The Paleo Diet: Revised Edition
By Loren Cordain
John Wiley & Sons (2011)
Reviewed by Holly R. Layer, RD
The idea of ‘paleolithic eating’ emerged in the 1970s after research by a gastroenterologist and was first popularized by Loren Cordain, in his initial 2002 book. This revised edition includes updated research and slightly different recommendations for types of oils to consume, saturated fat and the increased benefit of the Paleo diet for those with autoimmune diseases.
Cordain writes that our “genes determine our nutritional needs,” and that our “genes were shaped by selective pressures of our paleolithic environment.” Thus, we are healthier when we eat the way our ancient hunter-gatherer ancestors did. In fact, Cordain claims that indigenous peoples were almost disease and ailment-free, citing that while hypertension is the greatest risk to Americans, the Greenland Eskimoes, studied in the 1960s and 1970s, were found to be free from heart disease despite their diet high (60%) in animal foods. Cordain calls becoming lean and fit like our ancestors “our birthright.”
Synopsis of Diet Plan:
Cordain lays out the six ‘ground rules’ for the Paleo Diet, which are based on a ‘Stone Age’ diet: ‘Eat lots of lean meats, fresh fruits and vegetables.’ Cereals/grains, legumes, dairy and processed foods are out. Seven ‘keys’ of the diet elaborate on the foundation of the diet, addressing protein and carbohydrate intakes, fiber, fat, potassium and sodium, pH and vitamins and minerals.
Understanding that many readers may balk at the thought of omitting so many staples of their current diet, Cordain provides three ‘levels’ for those attempting to go Paleo: an ‘entry’ level in which three meals a week are non-paleo, a ‘maintenance’ level in which two meals per week are non-paleo, and the ‘maximal weight loss’ level in which only one meal per week is non-paleo.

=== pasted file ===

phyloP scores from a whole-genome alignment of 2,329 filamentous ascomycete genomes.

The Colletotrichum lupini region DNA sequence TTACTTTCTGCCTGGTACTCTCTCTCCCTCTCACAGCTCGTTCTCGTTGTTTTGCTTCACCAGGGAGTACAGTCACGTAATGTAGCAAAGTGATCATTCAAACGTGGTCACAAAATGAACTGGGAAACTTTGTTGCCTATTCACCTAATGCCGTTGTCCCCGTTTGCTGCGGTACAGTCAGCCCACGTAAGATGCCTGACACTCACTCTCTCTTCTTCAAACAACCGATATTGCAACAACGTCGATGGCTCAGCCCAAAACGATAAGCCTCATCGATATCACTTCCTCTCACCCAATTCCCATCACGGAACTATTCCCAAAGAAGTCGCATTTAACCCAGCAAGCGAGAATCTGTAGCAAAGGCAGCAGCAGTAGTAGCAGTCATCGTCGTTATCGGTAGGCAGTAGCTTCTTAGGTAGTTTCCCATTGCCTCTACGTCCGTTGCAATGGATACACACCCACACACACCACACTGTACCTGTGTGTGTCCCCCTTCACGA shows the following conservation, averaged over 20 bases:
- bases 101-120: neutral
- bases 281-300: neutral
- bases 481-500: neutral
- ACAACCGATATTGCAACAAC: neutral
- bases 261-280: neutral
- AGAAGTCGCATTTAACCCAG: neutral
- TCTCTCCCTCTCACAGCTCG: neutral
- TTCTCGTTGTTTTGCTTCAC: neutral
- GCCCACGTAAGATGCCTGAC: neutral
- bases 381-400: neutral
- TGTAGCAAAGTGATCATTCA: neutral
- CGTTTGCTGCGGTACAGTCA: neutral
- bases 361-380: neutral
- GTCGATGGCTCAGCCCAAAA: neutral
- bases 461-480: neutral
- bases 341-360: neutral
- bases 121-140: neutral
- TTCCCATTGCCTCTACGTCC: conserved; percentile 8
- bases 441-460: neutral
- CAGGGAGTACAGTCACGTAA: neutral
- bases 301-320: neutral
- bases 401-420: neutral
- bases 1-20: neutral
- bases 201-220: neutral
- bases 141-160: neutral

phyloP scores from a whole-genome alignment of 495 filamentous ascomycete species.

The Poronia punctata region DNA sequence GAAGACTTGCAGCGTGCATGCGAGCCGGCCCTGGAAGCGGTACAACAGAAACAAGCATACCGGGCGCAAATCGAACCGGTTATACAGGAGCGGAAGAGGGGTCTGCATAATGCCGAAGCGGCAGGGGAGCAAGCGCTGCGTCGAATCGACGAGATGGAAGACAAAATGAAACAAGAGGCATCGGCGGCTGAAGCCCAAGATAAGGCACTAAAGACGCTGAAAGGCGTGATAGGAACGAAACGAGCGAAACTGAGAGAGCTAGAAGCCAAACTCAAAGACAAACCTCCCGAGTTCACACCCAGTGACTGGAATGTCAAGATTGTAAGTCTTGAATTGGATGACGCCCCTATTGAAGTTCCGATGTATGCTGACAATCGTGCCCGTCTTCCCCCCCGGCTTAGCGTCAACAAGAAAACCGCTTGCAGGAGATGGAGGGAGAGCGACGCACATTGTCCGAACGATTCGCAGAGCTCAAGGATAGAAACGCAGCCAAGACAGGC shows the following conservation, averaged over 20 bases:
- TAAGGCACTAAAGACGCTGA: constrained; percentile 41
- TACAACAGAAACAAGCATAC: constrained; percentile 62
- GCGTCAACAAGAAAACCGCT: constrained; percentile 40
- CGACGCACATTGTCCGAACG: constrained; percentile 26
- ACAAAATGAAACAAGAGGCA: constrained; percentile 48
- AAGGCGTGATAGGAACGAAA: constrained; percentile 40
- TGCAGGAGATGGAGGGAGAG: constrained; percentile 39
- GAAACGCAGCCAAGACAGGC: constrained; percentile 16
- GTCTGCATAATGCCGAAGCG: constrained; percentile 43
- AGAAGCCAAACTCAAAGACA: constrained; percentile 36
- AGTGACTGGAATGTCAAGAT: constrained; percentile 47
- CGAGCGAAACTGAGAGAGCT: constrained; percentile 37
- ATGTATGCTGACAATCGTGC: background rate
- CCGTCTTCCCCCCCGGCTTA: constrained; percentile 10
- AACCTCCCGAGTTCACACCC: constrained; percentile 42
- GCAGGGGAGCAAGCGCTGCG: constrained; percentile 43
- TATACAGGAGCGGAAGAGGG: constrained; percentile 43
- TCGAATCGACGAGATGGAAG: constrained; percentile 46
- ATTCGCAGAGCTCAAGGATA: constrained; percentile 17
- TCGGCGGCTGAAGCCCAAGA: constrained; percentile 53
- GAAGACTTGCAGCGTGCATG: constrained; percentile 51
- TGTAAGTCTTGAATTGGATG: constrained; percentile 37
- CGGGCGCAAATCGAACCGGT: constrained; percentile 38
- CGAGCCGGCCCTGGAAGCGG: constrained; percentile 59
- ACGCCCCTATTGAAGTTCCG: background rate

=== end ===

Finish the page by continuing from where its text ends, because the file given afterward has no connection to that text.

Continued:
While the book and eating plan themselves are not primarily focused on weight-loss, Cordain all but guarantees that adopting a paleo eating plan will promote weight loss, and dedicates a chapter to weight-loss success stories.
Nutritional Pros and Cons:
Cordain compares both a Paleo diet and the typical American diet side-by-side to see how they stack up on the Recommended Daily Allowances (RDAs). Unsurprisingly, the paleo meals—including Atlantic salmon, spinach salad, pork chops and steamed broccoli—outranked provided more than 100% in every category, while the American provided more than 80% in only seven of the 22 categories.
The book includes exercise recommendations and a ‘user’s manual,’ that includes information about eating and shopping for wild game meat and fish, the difference between and beneficial ratio of omega-6 to omega-3 fats in nuts and seeds, as well as helpful hints for dining out or traveling.
The book does address the acid-base loads of foods, and encourages readers to eat more alkaline foods as our typical diets contain more acidic foods that tax our kidneys. This may be too confusing a concept for most readers and remains to be proven as beneficial to our health.
While the book’s 25-page bibliography of references is extensive, there are no footnotes or easy way to cross-reference the particular study that corresponds to a particular claim. The Paleo Diet is as faddish a diet as they come, omitting not one but two entire food groups. However, a paleo eating style does promote the consumption of lean meats, healthy fats and plenty of fruits and vegetables, at the very expense of junk and processed foods. Admittedly, both food groups on the chopping block—grains and dairy—are not vital in our diets (as we can get all the vitamins, minerals, fiber and even calcium from fruits and vegetables), and often make up most of the less-nutritious foods we eat, such as crackers or cakes or sweetened yogurts. Readers should be encouraged to adopt some of the healthy principles in the book, either by trying one of the outlined diet ‘levels’ or by simply allowing ‘real’ food to crowd out sweetened grains and dairy (and other processed foods) on their plates.
This book contains approximately 75 recipes and three sample two-week meal plans.